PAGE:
The Tory take

July 5, 2009

Published by the Centre for Policy Studies is a view from a Conservative councillor on the present government’s IT policy, particularly in the arena of personal data – It’s ours. The report by Liam Maxwell is a useful read for anybody working in government IT since it may be the approach subsequent to the next election!

For me it has an awful lot of sense, as can be found in earlier posts, I was never quite happy with the ‘deep truth’  that central government wanted us to seek, I never treated it as personal imformation, just a lot of mumbo-jumbo that would never help anybody. It also identifies the limited use being made of electronic government ‘services’.

In fact in terms of evaluating IT projects, one of the issues raised, Cabinet Office has already got its own rottweiler investigating – Stephen Jenner – who I met at ECEG2009, and whose book I bought, which is largely common sense and to save you the fifteen  quid here’s an interview from the CIPFA PinPoint magazine – CipfapinpointJune09 – he’s also looking for people to do a survey for him –ABRMsurveyv1.0eceg

Importantly for this researcher Maxwell does state that “Putting the citizen, and not the government, at the centre of IT design can have startling results.” (P.14)

One place I would argue with the report is on P.16, where it states that ” information acquired for one purpose in the public sector may be used for another entirely different purpose”, if that had been the case the delivery of electronic government would have been much easier and I’d argued with a senior civil servant about that being a barrier some years ago, and nothing eased.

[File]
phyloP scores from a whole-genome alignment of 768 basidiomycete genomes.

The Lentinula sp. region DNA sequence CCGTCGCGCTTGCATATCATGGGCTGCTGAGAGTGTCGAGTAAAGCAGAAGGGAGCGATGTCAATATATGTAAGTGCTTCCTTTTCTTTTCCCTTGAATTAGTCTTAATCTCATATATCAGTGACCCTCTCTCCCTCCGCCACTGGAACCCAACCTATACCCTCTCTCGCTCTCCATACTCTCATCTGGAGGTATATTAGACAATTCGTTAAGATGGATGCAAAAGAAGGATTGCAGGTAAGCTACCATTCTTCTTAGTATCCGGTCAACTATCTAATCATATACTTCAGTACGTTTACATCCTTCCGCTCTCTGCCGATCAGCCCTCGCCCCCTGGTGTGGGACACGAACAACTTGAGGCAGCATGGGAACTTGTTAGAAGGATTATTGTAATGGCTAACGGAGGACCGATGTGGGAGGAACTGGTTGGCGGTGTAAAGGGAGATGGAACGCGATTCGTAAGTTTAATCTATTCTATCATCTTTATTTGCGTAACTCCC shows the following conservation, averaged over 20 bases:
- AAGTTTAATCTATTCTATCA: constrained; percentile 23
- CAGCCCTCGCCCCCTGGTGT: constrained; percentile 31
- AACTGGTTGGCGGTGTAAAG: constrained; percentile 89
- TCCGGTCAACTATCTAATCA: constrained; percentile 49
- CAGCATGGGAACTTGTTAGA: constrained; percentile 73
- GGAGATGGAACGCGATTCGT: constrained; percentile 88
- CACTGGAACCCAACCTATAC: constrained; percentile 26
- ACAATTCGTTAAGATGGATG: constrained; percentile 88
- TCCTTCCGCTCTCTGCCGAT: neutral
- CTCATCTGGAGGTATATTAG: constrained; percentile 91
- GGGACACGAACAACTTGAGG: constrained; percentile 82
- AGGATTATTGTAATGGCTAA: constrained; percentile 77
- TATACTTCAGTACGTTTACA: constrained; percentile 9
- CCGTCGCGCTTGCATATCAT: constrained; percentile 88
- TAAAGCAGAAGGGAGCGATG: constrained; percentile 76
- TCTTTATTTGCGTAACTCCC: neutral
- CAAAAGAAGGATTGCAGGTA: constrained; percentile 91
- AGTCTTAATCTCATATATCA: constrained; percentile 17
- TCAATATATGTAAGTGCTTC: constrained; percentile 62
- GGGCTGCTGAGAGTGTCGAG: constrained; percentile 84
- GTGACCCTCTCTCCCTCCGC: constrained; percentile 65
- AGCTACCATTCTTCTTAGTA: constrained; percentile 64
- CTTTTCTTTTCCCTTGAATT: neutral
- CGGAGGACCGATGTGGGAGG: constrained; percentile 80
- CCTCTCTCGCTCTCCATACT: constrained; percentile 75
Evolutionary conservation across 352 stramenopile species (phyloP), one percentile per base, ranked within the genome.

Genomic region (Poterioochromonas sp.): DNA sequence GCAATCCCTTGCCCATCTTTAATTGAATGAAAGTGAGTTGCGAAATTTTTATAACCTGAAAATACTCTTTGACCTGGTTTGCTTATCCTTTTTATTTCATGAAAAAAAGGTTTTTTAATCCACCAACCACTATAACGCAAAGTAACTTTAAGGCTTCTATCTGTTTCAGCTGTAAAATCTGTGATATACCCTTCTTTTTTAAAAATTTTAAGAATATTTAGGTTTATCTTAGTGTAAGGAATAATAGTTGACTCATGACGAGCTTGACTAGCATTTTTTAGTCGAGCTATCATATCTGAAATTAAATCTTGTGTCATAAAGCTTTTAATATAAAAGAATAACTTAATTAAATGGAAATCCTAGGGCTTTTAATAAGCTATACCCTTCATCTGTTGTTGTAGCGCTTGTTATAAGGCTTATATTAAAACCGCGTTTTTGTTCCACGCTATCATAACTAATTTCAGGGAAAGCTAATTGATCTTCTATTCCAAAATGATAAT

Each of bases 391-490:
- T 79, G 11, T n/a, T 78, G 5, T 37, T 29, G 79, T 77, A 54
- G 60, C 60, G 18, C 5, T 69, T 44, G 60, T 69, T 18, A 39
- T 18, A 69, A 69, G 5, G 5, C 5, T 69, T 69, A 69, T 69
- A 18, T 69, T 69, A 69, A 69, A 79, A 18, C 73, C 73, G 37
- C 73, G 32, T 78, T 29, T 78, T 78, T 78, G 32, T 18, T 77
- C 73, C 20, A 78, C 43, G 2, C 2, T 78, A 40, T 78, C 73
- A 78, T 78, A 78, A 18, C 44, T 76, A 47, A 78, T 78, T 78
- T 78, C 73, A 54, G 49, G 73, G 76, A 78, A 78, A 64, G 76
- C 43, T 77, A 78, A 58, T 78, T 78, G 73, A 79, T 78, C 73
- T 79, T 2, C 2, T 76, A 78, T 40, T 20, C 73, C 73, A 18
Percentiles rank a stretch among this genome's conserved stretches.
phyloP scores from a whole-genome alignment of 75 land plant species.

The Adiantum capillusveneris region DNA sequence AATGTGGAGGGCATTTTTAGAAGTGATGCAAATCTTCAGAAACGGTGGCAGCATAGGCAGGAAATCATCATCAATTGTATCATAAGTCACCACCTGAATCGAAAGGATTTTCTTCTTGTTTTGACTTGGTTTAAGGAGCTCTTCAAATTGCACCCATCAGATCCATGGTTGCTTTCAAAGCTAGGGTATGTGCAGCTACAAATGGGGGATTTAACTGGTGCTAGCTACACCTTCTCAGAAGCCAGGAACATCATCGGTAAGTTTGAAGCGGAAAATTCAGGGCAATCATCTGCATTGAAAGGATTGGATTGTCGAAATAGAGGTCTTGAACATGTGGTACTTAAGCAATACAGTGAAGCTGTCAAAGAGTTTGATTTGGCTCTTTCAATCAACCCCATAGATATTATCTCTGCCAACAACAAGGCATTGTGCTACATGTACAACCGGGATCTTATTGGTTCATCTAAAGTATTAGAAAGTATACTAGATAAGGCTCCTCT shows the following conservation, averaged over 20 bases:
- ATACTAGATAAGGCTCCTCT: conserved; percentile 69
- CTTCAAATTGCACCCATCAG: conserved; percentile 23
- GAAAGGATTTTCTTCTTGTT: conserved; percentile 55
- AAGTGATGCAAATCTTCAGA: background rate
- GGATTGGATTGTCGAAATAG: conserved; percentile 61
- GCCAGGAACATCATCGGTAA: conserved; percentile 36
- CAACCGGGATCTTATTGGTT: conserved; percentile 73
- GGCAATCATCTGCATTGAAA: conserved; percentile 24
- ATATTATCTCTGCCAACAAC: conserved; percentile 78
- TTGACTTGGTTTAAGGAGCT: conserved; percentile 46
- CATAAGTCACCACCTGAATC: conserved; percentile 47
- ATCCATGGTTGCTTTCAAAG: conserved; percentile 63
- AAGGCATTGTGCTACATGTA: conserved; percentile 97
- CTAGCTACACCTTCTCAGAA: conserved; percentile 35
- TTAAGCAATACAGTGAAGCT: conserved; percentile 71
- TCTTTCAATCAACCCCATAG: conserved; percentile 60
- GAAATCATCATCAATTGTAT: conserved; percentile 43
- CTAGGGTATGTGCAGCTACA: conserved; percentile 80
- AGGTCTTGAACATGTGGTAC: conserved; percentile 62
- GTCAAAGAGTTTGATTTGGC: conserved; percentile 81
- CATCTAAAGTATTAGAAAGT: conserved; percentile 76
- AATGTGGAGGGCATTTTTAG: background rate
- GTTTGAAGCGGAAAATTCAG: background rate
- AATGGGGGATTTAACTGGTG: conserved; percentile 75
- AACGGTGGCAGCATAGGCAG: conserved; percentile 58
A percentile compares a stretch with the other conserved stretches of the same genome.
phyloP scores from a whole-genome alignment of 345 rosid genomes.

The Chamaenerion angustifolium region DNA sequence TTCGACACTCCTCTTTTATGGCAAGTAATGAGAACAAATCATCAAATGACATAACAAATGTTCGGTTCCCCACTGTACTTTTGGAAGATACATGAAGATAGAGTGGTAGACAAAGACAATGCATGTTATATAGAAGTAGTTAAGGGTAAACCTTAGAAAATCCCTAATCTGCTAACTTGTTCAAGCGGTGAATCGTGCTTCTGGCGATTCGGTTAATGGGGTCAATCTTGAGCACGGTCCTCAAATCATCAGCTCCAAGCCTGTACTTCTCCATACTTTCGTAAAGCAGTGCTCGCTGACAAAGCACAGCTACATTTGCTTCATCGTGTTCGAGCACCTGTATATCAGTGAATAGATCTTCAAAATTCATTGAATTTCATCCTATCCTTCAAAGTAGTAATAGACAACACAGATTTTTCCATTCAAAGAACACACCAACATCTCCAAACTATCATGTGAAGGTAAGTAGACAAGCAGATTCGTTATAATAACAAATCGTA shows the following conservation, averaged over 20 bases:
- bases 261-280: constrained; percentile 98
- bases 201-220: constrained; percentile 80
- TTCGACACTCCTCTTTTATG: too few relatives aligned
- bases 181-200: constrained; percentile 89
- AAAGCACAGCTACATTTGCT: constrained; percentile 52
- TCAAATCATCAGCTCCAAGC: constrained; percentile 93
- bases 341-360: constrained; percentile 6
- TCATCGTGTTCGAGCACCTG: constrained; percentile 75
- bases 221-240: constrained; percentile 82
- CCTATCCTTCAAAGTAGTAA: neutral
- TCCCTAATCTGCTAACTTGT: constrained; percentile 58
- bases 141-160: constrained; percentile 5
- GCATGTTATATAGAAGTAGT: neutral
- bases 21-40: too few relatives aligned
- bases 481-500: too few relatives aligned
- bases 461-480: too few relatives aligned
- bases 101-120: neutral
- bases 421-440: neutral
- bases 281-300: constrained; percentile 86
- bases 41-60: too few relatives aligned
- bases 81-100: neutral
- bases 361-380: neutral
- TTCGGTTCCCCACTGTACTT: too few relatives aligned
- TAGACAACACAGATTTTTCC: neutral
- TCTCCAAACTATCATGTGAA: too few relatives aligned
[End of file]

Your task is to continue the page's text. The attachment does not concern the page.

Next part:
The same applies to Service Oriented Architecture and Cloud Computing, both praised in the book and both being promoted at Cabinet Office, unfortunately the governmental monolith moves slowly and acceptance of these concepts will take time.

Having said that, I welcome a fresh political take on the frequently ignored (by politicos) area of government IT and don’t disagree with any of the conclusions, however implementing them through Whitehall may be a different matter…

Paper in the pipeline

March 7, 2009

The researcher behind the Great E-mancipator has had another conference paper accepted, this time for the European Conference on e-Government in faraway Westminster on 29th and 30th June 2009. Last year it was a paper at the University of Mantua in Italy and I didn’t raise the readies to go, this time its but a couple of hours away, assuming the trains are running! Perhaps I should have cast my net wider to such as the International Conference on e-Government in Boston, USA, this year, but with the state of the pound, everybody is probably rushing to the UK.

The latest paper bears the snappy title: “Developing Measures of E-government Progress Using Action Research”, which describes the iterative process I’m using to survey, blog, survey, blog, interview, ad nauseam, and present my findings as I go along, allowing practitioners to think about them and hopefully employ something of them. I do share the outcomes via this blog, it just means reading it all rather than a snappy twenty minute presentation in a room full of academics with questions at the end. You could, of course, use the comment box below to ask anything related to the hundred-and-something blogs I’ve done now?